justice in terms of the distribution of wealth, opportunities, and privileges within a society

While we’re on the topic of definitions, I might as well get another one out the way, and that’s feminism. Over the last thirty years or so, around the time of third-wave feminism, the feminist and social justice movements have morphed together. Here’s the original definition for feminism:

the advocacy of women’s rights on the ground of the equality of the sexes.

4 (Or More) Reasons Why You Should Be Blogging Right Now


It’s not really blogging. Just a Word document with the words “blogging”.

There. Now that you’ve read the utterly clickbaity headline, it’s time for the blog post!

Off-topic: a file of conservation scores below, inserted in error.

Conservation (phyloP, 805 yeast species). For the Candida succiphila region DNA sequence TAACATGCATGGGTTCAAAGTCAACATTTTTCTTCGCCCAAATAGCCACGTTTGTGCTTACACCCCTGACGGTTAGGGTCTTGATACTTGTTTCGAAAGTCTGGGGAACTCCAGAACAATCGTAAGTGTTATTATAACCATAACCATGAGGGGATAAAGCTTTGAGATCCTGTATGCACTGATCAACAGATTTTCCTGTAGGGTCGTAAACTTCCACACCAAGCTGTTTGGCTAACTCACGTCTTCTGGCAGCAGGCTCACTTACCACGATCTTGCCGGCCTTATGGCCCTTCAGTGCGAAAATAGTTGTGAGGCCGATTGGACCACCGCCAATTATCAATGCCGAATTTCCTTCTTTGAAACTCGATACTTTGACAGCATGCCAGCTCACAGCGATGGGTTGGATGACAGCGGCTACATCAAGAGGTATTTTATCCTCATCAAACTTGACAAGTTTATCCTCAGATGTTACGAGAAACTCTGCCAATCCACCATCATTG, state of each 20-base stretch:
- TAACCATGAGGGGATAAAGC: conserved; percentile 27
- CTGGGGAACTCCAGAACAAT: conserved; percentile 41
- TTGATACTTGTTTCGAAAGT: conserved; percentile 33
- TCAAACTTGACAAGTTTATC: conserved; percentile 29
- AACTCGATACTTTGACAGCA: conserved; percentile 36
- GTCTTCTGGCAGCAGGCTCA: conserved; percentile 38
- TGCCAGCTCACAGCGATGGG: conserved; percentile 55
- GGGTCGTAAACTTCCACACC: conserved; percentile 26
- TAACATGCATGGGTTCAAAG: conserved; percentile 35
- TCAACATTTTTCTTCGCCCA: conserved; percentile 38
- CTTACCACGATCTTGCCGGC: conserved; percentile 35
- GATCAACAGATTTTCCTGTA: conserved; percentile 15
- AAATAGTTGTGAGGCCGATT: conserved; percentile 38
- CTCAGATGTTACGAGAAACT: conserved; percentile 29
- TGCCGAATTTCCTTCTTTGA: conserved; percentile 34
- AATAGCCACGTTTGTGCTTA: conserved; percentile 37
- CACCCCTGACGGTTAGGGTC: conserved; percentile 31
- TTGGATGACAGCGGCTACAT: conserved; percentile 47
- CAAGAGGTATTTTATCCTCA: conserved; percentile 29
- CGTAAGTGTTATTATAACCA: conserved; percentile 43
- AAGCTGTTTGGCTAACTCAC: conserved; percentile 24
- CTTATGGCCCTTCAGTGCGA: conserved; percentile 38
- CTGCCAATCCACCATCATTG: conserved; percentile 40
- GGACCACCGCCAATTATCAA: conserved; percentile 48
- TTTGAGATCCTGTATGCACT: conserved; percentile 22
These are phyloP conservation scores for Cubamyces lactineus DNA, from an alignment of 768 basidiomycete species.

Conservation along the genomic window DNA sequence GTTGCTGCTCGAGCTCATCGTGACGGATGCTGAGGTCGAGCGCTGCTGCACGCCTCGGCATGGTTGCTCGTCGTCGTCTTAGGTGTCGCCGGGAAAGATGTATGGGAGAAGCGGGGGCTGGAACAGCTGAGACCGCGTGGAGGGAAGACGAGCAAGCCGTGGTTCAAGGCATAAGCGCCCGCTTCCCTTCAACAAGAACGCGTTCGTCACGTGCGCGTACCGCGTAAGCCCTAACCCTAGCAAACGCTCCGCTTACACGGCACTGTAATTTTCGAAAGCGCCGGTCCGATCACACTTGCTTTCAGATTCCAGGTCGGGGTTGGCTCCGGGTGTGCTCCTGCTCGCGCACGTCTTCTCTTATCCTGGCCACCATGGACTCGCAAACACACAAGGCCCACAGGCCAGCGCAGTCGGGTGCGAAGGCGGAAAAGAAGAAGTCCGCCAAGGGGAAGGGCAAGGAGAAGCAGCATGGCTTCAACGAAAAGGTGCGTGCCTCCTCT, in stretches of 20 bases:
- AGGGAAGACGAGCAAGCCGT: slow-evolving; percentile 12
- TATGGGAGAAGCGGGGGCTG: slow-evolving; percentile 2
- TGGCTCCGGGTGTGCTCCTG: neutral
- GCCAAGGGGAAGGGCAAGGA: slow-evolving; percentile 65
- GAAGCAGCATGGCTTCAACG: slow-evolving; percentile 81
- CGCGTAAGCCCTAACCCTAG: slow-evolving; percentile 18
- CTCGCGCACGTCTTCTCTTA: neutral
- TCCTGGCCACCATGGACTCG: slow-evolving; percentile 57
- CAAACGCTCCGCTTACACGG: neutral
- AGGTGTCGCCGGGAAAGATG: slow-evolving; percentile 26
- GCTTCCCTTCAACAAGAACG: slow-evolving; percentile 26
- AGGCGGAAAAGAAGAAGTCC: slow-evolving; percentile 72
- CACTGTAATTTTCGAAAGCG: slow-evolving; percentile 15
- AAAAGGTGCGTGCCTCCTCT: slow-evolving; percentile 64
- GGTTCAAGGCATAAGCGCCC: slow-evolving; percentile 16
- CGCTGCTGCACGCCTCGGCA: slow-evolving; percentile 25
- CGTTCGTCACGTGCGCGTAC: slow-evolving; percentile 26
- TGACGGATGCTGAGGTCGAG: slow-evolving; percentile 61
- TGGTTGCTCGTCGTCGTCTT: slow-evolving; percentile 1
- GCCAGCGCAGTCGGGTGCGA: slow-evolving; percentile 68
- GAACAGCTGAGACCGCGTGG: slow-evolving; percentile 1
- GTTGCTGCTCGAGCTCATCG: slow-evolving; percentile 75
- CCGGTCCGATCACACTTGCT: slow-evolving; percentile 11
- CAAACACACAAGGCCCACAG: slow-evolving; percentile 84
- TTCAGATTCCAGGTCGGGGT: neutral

When I first started this blog, way back in the golden olden days of 2012, I had big wide-eyed dreams for what I would do now I was a blogger. A Blogger was a mystical, ethereal internet person; someone who wrote catchy online versions of personal diaries, albeit better edited and with a little less of the constant Does he/she like me? and the boring analysis of how much you hated P.E/Gym. I can’t really talk about that from experience: I was one of the diarists who started off January 1 expecting to become the next Adrian Mole—at least until I discovered no-one should aspire to be Adrian “Lo, The Flat Hills of my Homeland” Mole. By June or July, about the time where we’re at now, I’d be making up diary entries days afterward, trying to guess if I read K-Zone or played Sims 2 on PS2 all day. It didn’t really matter. I wasn’t meant to be a diarist.